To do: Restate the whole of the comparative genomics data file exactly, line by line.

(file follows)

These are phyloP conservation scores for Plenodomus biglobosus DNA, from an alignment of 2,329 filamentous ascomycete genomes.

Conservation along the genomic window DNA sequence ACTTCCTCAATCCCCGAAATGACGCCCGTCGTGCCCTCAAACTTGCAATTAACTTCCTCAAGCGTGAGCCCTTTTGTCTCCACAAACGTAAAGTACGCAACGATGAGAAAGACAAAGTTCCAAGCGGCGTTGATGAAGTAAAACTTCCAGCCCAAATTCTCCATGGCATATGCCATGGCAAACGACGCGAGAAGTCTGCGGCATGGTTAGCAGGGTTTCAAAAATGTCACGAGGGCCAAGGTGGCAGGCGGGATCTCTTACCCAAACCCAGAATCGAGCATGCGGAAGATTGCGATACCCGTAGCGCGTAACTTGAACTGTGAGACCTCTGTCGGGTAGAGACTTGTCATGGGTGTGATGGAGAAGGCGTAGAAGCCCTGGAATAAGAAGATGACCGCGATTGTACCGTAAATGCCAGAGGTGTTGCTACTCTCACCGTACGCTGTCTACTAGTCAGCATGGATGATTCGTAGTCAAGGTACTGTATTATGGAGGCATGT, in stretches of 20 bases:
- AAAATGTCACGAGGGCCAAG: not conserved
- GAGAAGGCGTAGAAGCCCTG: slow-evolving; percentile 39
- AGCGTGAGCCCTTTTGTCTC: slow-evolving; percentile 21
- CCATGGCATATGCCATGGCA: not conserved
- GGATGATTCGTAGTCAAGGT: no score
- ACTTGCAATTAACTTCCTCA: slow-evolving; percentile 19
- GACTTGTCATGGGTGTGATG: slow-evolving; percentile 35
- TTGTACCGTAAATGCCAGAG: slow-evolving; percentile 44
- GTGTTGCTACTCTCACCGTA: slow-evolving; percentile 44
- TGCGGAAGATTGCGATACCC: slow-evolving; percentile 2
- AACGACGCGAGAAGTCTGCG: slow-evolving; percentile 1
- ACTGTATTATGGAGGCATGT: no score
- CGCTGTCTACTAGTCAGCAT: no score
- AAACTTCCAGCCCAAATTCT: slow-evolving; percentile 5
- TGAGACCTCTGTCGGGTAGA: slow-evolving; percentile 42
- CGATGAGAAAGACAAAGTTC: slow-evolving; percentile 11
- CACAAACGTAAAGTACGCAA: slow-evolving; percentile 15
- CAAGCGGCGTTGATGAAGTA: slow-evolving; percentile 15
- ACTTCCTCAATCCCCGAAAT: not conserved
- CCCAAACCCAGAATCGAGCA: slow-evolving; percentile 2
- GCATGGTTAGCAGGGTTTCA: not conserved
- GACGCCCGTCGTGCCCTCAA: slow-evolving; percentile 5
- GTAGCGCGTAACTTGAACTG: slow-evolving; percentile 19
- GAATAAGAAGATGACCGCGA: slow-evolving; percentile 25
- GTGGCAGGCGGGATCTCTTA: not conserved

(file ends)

These are phyloP conservation scores for Plenodomus biglobosus DNA, from an alignment of 2,329 filamentous ascomycete genomes.

Conservation along the genomic window DNA sequence ACTTCCTCAATCCCCGAAATGACGCCCGTCGTGCCCTCAAACTTGCAATTAACTTCCTCAAGCGTGAGCCCTTTTGTCTCCACAAACGTAAAGTACGCAACGATGAGAAAGACAAAGTTCCAAGCGGCGTTGATGAAGTAAAACTTCCAGCCCAAATTCTCCATGGCATATGCCATGGCAAACGACGCGAGAAGTCTGCGGCATGGTTAGCAGGGTTTCAAAAATGTCACGAGGGCCAAGGTGGCAGGCGGGATCTCTTACCCAAACCCAGAATCGAGCATGCGGAAGATTGCGATACCCGTAGCGCGTAACTTGAACTGTGAGACCTCTGTCGGGTAGAGACTTGTCATGGGTGTGATGGAGAAGGCGTAGAAGCCCTGGAATAAGAAGATGACCGCGATTGTACCGTAAATGCCAGAGGTGTTGCTACTCTCACCGTACGCTGTCTACTAGTCAGCATGGATGATTCGTAGTCAAGGTACTGTATTATGGAGGCATGT, in stretches of 20 bases:
- AAAATGTCACGAGGGCCAAG: not conserved
- GAGAAGGCGTAGAAGCCCTG: slow-evolving; percentile 39
- AGCGTGAGCCCTTTTGTCTC: slow-evolving; percentile 21
- CCATGGCATATGCCATGGCA: not conserved
- GGATGATTCGTAGTCAAGGT: no score
- ACTTGCAATTAACTTCCTCA: slow-evolving; percentile 19
- GACTTGTCATGGGTGTGATG: slow-evolving; percentile 35
- TTGTACCGTAAATGCCAGAG: slow-evolving; percentile 44
- GTGTTGCTACTCTCACCGTA: slow-evolving; percentile 44
- TGCGGAAGATTGCGATACCC: slow-evolving; percentile 2
- AACGACGCGAGAAGTCTGCG: slow-evolving; percentile 1
- ACTGTATTATGGAGGCATGT: no score
- CGCTGTCTACTAGTCAGCAT: no score
- AAACTTCCAGCCCAAATTCT: slow-evolving; percentile 5
- TGAGACCTCTGTCGGGTAGA: slow-evolving; percentile 42
- CGATGAGAAAGACAAAGTTC: slow-evolving; percentile 11
- CACAAACGTAAAGTACGCAA: slow-evolving; percentile 15
- CAAGCGGCGTTGATGAAGTA: slow-evolving; percentile 15
- ACTTCCTCAATCCCCGAAAT: not conserved
- CCCAAACCCAGAATCGAGCA: slow-evolving; percentile 2
- GCATGGTTAGCAGGGTTTCA: not conserved
- GACGCCCGTCGTGCCCTCAA: slow-evolving; percentile 5
- GTAGCGCGTAACTTGAACTG: slow-evolving; percentile 19
- GAATAAGAAGATGACCGCGA: slow-evolving; percentile 25
- GTGGCAGGCGGGATCTCTTA: not conserved